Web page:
14. While the emergence of quiet Sister Mary Robert's powerful singing voice is a triumphant moment, in the performance scenes that's Andrea Robinson doing the vocals for actress Wendy Makenna.
15. Entertainment Weekly reported in 1992 that growing discord between Goldberg and then-Touchstone Pictures chief Jeffrey Katzenberg seemed to peak when they argued over the casting of Deloris' love interest in the film. According to EW, Katzenberg wanted a Black actor and Goldberg insisted they consider white ones too. "How long have you been in this business?" she reportedly fired back during one argument. Fisher, a friend of both, advised Goldberg to send Katzenberg a hatchet and say, "'Please bury this on both our behalfs.'"
So, Goldberg sent Katzenberg a hatchet and he sent her two enormous brass balls as an acknowledgment of her resolve, according to the report.
16. "I just wanted them to cast somebody great, you know?" Goldberg explained to EW at the time. "[But] it just became, ‘We gotta find somebody Black.'" Harvey Keitel was already set to play Vince, Deloris' married, murderous boyfriend who she's on the run from, so this was for the role that was ultimately shaped into cop Eddie Souther, Deloris' protector—who, while they didn't have a romance in the finished version, is obviously charmed by her. Goldberg said she had suggested Dennis Farina, as well as Charles S. Dutton and Gregory Hines. Do the Right Thing Star Bill Nunn was ultimately cast.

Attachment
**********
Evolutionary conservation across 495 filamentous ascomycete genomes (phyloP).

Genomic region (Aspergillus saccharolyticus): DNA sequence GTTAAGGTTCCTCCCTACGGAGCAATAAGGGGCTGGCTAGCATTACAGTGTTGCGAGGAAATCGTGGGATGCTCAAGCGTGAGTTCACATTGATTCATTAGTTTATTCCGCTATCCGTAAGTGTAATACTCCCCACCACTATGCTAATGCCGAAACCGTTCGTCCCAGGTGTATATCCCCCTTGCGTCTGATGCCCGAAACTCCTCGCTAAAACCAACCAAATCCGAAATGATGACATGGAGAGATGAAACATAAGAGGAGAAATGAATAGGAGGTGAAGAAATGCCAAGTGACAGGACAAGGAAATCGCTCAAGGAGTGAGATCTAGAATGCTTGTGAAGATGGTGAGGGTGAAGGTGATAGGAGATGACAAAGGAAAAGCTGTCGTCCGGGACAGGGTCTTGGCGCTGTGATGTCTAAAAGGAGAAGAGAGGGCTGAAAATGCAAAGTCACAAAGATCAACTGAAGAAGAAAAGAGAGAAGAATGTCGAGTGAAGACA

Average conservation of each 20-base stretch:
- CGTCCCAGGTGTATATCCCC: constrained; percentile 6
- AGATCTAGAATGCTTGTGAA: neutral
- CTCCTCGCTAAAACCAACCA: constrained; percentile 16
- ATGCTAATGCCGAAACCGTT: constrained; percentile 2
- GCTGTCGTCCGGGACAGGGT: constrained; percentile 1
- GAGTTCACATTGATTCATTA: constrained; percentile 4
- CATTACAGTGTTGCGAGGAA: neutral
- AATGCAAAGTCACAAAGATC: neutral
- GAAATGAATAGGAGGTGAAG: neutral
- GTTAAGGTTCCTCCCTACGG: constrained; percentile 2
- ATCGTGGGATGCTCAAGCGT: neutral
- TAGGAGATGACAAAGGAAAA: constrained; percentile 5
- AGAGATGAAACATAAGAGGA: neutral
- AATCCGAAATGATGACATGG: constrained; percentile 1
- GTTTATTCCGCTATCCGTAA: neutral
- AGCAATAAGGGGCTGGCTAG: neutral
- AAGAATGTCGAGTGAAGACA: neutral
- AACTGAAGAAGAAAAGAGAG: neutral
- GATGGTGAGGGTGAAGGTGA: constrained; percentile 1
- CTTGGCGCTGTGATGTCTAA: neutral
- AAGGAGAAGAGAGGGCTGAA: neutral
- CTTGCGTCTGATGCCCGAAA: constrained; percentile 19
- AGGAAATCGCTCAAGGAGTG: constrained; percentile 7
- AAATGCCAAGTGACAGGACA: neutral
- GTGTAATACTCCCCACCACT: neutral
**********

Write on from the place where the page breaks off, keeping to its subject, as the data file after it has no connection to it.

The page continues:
"The studio was very sensitive to the notion that this was a major Black female star," director Emile Ardolino told EW, "and that there was a role here that could be played by a Black man."
17. On location in San Francisco they used the exterior of St. Paul's Catholic Church in Noe Valley for St. Katherine's, Deloris' place of refuge. The production designers redressed the surrounding storefronts to make the neighborhood look more rundown.
18. Najimy, who played the relentlessly upbeat, booming-voiced Sister Mary Patrick, put her foot down at a scene in which her character was protesting in front of a neighborhood adult bookstore because she felt it was a little judgy for her big-hearted character. Instead, a would-be customer is deterred when he sees the nuns in front of the store selling raffle tickets and it proves just too difficult to get past Mary Patrick's big smile.
19. Najimy's take on Mary Patrick was inspired by Entertainment Tonight host Mary Hart.